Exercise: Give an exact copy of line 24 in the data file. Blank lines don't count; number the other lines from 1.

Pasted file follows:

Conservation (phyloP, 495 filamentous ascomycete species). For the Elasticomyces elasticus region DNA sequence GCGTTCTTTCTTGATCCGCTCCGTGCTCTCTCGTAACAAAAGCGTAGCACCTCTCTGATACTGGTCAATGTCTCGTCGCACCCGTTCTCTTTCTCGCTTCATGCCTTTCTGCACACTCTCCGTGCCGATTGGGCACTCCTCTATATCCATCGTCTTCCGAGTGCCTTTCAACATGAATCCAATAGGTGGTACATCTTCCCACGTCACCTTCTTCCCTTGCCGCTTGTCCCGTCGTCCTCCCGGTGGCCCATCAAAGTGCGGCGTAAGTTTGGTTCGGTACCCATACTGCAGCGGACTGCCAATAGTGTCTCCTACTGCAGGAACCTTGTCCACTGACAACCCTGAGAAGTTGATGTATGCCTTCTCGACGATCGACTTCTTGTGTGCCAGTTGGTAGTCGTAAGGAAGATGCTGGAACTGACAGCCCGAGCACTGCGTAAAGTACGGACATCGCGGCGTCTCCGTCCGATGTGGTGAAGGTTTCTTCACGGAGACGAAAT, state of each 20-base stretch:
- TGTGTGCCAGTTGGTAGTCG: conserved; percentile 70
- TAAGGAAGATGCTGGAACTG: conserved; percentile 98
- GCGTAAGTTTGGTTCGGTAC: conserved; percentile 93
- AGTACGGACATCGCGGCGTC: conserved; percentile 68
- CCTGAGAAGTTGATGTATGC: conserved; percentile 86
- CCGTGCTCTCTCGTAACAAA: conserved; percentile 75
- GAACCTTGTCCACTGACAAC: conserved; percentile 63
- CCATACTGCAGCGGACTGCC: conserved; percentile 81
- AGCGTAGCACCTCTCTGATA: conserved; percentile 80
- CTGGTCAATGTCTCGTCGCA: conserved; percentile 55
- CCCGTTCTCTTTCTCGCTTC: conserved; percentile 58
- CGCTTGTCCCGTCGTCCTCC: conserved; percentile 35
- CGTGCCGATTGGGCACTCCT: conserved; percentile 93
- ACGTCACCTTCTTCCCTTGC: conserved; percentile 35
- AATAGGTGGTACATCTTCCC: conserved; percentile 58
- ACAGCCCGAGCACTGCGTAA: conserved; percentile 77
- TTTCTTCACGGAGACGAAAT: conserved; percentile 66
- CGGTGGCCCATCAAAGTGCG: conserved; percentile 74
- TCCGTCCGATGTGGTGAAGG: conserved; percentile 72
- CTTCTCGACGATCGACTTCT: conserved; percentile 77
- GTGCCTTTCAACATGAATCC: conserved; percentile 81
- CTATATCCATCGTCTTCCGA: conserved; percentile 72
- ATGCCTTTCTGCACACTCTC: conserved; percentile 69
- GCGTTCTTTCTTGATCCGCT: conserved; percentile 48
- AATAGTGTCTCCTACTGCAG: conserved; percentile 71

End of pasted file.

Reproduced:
- ATGCCTTTCTGCACACTCTC: conserved; percentile 69